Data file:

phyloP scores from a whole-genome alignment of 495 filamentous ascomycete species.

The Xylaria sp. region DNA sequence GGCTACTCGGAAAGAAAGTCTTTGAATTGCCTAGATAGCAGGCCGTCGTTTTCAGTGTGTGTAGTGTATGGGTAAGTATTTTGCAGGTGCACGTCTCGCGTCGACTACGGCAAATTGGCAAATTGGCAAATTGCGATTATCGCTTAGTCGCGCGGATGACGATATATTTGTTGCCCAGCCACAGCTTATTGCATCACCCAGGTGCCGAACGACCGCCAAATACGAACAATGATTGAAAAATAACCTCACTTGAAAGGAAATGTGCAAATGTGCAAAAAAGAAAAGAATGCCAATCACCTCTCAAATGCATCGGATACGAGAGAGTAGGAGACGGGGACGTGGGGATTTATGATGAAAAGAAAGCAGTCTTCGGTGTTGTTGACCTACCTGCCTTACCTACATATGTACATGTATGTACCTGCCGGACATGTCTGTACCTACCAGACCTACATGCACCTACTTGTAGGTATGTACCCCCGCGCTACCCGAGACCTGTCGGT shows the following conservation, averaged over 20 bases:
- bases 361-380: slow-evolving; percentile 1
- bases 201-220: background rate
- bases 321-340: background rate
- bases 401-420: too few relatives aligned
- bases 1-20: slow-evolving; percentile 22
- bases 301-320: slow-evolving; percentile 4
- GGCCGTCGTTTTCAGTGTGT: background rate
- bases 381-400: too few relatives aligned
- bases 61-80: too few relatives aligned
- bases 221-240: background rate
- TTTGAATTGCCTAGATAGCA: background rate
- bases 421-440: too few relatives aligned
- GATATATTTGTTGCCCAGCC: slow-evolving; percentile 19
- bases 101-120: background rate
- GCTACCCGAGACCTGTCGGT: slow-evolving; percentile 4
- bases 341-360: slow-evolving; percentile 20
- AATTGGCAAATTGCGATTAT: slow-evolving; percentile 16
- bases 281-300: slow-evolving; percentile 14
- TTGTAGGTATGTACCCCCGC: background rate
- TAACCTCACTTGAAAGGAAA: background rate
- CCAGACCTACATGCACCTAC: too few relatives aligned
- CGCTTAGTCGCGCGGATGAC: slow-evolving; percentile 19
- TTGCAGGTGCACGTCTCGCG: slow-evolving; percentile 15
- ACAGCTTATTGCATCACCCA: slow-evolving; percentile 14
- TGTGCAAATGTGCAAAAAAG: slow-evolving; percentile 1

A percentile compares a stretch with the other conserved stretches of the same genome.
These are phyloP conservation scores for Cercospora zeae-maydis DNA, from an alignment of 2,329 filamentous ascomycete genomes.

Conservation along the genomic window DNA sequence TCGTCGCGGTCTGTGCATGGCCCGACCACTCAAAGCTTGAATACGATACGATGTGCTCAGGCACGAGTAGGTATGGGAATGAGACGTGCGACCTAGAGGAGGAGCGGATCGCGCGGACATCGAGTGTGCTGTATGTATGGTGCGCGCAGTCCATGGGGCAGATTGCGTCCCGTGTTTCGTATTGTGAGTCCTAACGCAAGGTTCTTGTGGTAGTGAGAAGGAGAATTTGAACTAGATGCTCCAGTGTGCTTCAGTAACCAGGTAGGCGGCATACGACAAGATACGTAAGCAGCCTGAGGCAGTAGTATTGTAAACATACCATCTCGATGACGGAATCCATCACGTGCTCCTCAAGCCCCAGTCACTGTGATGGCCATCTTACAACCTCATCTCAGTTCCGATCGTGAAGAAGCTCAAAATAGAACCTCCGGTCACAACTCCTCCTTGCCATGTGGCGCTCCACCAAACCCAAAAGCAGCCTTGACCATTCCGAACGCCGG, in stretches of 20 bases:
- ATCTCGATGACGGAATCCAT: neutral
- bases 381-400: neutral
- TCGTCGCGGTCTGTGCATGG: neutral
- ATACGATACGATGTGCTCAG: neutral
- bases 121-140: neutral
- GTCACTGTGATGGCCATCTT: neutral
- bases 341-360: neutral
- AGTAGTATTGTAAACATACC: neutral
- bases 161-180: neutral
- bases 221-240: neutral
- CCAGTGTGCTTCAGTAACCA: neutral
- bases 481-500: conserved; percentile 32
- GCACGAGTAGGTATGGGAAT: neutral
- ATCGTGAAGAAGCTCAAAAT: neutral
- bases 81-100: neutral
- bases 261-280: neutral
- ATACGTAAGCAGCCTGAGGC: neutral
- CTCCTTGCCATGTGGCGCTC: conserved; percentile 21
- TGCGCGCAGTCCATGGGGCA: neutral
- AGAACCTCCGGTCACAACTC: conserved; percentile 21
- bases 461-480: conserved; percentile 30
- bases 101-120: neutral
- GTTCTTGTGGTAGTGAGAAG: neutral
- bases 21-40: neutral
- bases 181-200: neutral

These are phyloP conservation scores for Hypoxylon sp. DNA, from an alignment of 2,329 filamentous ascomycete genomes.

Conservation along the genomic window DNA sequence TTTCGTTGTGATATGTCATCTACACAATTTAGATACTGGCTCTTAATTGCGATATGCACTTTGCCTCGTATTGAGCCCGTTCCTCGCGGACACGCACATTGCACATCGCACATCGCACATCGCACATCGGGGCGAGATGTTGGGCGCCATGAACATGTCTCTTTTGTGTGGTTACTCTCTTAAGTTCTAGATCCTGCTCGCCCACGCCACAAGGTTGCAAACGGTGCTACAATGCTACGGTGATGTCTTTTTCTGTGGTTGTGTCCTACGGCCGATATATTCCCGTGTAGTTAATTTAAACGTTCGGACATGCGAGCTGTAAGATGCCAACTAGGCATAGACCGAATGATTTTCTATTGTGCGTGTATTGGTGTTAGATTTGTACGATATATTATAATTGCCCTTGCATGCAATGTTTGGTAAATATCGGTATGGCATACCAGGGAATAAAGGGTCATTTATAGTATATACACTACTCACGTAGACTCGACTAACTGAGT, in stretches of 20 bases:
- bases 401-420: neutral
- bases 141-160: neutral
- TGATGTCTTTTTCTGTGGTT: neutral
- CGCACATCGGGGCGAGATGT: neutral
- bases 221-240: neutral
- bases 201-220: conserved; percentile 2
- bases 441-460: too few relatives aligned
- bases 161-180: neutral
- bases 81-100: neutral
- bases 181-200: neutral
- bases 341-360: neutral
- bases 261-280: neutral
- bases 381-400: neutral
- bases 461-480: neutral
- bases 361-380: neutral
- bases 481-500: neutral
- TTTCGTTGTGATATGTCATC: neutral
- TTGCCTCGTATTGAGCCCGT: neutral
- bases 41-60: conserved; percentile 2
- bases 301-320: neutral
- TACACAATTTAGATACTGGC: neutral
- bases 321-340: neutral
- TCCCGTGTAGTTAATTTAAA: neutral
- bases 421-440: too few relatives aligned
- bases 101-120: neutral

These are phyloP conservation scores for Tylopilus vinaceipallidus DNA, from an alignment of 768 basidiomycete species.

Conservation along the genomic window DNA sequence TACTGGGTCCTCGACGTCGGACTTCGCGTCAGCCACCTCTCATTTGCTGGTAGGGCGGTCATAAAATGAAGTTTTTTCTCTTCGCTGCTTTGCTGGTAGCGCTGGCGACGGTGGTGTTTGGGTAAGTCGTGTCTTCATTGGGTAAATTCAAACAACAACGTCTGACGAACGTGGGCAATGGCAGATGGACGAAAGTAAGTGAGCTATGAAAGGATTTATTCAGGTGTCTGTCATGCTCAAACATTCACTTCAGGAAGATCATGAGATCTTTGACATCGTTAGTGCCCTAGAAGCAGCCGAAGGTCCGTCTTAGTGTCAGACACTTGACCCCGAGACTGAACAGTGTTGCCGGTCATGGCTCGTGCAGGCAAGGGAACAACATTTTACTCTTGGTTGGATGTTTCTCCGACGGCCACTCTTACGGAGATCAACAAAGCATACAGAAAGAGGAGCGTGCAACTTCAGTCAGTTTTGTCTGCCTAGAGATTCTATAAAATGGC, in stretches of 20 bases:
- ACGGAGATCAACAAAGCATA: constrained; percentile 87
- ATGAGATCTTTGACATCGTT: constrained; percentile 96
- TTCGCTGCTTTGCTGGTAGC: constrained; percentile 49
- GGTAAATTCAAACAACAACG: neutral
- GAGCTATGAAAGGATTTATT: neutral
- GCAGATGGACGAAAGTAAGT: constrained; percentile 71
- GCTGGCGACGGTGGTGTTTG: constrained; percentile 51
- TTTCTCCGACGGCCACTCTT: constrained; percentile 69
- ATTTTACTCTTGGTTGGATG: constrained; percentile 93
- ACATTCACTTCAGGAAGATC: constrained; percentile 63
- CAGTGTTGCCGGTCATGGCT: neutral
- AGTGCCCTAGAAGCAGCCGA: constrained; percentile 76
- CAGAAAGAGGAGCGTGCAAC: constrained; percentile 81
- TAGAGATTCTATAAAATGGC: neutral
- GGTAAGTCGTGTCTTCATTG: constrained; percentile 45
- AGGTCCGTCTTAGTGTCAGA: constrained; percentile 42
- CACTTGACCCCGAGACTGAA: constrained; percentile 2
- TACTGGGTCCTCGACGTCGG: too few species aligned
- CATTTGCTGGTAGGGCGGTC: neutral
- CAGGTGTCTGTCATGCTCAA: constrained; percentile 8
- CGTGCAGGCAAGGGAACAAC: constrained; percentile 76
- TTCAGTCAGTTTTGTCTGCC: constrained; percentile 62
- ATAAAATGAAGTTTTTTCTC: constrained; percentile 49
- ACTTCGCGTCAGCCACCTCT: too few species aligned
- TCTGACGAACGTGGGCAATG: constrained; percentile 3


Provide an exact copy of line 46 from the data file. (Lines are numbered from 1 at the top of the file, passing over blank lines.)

- bases 261-280: neutral